A Maryland businessman seeking millions of dollars from alleged spammers who clog his e-mail inboxes is not a bona fide Internet service provider, a jury decided Thursday at the federal courthouse in Greenbelt.

Paul Wagner, who runs a computer business from his parent’s Silver Spring home, is seeking more than $12 million from Kraft Foods under Maryland’s anti-spam law designed to protect consumers from misleading messages. His case has implications for how anti-spam laws are interpreted and used in court.

But attorneys for the food giant say Wanger is intentionally attracting spam to his servers to sue for $1,000 for each piece of e-mail. Thousands of e-mails Wagner is suing over, the attorneys say, were forwarded by his brother in California.

After the verdict Thursday, U.S. District Judge Peter J. Messitte asked lawyers for both sides to make additional arguments about whether the law requires a company to be a bona fide service provider in order to sue for damages.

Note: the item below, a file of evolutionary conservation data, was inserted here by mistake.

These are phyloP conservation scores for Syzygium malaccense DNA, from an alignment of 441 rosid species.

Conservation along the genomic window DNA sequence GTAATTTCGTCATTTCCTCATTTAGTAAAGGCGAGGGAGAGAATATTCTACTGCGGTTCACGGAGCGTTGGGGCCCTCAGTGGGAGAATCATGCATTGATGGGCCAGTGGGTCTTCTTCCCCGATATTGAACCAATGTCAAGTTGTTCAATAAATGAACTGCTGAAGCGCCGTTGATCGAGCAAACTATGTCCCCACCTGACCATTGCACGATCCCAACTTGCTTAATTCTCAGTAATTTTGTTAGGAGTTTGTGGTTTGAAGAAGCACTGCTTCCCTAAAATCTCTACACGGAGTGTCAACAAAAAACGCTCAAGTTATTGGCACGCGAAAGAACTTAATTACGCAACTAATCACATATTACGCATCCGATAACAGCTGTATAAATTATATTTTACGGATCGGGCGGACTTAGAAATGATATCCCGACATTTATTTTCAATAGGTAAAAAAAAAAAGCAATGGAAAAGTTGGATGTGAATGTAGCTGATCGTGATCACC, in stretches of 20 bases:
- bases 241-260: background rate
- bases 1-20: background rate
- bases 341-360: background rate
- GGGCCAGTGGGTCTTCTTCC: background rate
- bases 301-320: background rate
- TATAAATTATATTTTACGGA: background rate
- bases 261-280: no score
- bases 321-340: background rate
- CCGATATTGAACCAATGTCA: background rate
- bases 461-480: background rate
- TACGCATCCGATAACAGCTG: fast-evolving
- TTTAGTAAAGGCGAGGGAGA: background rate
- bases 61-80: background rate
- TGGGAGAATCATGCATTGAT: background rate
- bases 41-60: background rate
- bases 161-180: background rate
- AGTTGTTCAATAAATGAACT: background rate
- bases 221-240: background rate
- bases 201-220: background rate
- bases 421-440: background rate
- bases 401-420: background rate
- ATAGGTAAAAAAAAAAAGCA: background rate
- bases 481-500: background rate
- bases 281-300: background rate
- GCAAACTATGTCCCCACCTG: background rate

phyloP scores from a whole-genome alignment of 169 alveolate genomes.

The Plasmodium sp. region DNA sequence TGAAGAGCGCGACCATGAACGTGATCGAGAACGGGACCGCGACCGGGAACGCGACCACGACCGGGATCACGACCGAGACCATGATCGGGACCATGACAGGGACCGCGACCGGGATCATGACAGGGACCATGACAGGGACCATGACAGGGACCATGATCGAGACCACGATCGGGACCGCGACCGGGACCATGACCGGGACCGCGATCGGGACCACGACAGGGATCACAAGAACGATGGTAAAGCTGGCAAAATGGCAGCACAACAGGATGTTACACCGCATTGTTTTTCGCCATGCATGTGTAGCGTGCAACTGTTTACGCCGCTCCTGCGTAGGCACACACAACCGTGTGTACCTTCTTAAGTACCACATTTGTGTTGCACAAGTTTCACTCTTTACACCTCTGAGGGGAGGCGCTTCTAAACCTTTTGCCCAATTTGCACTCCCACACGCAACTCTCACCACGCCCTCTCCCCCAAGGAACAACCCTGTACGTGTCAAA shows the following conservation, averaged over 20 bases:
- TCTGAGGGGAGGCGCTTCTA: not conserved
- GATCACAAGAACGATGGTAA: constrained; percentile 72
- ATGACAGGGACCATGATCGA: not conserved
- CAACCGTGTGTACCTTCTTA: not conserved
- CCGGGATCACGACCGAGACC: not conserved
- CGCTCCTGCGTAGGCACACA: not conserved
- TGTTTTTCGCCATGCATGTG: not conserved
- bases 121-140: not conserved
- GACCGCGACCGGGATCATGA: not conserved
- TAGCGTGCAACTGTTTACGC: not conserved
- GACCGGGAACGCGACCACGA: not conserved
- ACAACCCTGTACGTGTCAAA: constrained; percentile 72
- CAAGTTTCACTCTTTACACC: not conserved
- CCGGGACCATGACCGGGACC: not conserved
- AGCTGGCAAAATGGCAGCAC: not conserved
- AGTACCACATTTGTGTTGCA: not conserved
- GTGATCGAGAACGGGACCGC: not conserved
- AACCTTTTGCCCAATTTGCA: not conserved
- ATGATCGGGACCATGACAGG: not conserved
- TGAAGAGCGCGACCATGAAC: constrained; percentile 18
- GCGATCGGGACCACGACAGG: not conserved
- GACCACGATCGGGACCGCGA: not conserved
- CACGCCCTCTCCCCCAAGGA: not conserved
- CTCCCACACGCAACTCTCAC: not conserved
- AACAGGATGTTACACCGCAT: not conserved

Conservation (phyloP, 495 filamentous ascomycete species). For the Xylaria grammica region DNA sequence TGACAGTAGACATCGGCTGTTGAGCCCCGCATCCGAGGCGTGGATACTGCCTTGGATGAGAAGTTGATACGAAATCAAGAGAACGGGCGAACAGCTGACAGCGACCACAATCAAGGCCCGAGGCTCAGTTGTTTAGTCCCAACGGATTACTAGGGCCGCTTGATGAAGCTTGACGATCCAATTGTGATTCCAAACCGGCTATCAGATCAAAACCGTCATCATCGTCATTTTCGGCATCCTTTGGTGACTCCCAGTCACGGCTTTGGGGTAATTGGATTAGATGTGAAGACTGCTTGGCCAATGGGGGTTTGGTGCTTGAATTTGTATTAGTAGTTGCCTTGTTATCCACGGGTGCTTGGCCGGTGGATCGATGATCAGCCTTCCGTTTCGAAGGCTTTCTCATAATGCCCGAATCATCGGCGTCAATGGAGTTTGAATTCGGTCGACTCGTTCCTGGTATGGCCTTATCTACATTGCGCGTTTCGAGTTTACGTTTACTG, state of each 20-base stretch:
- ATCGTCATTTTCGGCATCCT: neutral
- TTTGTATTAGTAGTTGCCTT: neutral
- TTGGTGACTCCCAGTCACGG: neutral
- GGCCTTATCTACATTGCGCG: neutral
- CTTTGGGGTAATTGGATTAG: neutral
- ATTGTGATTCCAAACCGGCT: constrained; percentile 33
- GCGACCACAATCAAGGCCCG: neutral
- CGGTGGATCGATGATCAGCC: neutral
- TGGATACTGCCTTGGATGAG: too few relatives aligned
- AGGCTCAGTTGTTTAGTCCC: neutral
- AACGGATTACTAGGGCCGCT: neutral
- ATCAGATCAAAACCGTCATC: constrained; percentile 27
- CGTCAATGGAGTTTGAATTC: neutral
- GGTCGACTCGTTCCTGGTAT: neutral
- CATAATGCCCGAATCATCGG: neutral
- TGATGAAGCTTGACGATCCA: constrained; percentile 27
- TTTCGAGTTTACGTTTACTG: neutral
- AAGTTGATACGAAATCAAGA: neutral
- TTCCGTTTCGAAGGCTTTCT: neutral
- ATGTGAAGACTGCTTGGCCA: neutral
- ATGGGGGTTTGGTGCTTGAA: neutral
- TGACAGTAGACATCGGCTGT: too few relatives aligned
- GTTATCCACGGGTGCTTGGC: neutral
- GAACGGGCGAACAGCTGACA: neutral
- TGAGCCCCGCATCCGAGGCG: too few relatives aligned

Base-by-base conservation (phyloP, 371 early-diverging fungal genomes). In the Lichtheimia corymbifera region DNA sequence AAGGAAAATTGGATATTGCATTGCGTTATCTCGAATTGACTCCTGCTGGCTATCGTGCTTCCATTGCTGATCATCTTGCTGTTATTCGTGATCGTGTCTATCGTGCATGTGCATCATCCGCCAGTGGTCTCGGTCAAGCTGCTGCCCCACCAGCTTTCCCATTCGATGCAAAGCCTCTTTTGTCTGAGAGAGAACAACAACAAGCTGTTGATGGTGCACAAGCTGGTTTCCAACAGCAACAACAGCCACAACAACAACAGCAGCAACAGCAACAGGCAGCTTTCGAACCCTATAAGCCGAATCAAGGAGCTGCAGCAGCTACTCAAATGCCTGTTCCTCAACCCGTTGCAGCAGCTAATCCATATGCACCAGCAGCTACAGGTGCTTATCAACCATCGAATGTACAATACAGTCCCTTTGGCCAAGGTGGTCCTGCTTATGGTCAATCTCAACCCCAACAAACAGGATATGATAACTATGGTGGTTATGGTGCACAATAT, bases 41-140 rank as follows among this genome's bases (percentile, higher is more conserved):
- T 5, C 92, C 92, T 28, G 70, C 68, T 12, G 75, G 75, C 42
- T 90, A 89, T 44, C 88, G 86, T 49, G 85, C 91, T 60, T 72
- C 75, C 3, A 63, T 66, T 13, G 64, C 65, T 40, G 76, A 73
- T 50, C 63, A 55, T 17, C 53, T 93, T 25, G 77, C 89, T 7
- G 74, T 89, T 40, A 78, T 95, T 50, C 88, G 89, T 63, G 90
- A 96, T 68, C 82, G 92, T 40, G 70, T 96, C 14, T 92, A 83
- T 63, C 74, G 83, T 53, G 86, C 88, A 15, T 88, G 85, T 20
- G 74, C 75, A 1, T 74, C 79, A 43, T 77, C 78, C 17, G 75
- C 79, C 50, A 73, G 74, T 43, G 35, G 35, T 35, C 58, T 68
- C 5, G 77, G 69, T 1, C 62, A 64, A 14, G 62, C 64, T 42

Roger W. Yoerges, an attorney for Wagner, conceded that his client had spent much of the last few years focused on litigation instead of his computer business, but for good reason: “to be able to sue these spammers and hit them in the wallet so they won’t continue sending spam.”

J. Douglas Baldridge, an attorney for the other defendant in the case, Connexus Corp., said the jury’s decision means that plaintiffs “have to be substantially involved in the business of providing Internet services.”

The defense team, he said, worried that “any person could harvest spam and turn that into a suing machine. What the jury has said is, ‘you

can’t do that’.”